“The teachers who gave me the harshest, most brutally honest corrections are the ones I learned the most from. I didn’t like what they had to say, but in my day, we just went home and cried — never did we accuse the teacher of disrespect. Weeks, months or even years later, I realized how right the teacher was. That said, their corrections didn’t mean I was a) a bad dancer b) never going to dance professionally c) meant to be a Taco Bell employee.”

A lesson that it seems many of the ballet students of today could benefit greatly from.  Being a dancer takes a very thick skin.  If you want to be a professional and you don’t have a thick, outer coating protecting your emotions from criticism, you have two options: either grow one, or try soccer.

living colorfully


““Look, I really don’t want to wax philosophic, but I will say that if you’re alive, you got to flap your arms and legs, you got to jump around a lot, you got to make a lot of noise, because life is the very opposite of death. And therefore, as I see it, if you’re quiet, you’re not living. You’ve got to be noisy, or at least your thoughts should be noisy and colorful and lively.” –Mel Brooks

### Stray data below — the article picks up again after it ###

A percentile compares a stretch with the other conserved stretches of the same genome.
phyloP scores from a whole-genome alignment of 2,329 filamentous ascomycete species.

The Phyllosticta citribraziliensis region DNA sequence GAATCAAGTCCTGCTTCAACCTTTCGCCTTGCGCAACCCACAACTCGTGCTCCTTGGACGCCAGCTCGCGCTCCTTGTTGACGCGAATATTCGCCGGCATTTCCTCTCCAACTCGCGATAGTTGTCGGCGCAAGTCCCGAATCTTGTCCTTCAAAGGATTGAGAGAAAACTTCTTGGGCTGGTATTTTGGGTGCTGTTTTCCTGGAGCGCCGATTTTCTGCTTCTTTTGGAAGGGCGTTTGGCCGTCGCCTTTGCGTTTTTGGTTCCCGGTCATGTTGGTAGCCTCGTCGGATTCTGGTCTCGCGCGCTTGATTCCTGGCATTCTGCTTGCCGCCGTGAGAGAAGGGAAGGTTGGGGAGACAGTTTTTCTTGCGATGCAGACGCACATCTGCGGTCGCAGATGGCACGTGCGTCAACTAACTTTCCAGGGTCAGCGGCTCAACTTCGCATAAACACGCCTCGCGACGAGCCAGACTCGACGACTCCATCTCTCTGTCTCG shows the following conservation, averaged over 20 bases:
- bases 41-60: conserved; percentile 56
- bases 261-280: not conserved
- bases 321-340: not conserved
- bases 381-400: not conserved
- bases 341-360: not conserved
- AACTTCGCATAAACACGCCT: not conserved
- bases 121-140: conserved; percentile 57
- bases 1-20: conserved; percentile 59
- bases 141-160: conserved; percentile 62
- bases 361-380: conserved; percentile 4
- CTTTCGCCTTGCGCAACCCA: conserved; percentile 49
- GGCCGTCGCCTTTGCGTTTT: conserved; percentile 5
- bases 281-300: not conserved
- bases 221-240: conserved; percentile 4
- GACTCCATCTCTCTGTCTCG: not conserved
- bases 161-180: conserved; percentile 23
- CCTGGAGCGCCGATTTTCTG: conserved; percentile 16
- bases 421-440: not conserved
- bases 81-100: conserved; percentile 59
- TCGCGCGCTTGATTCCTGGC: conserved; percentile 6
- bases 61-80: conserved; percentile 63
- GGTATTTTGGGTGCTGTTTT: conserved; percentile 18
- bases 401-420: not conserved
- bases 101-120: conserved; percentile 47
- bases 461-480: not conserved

Colorful new tchotchkes brightening up these gray days spent in my apartment…a new dish from Anthropologie (on sale for $2!) holding earrings in the bathroom, Rife Paper Company pink ombré phone case of my dreams finally arrived, pretty pom-pom candle sconce hanging by my bed (also an Anthro treasure), ceramic egg carton repurposed into a jewelry dish (I seriously can’t leave Anthro empty handed), and of course, pretty fresh flowers make everything better. :) Happy Thursday, friends!

a selfy et un sentiment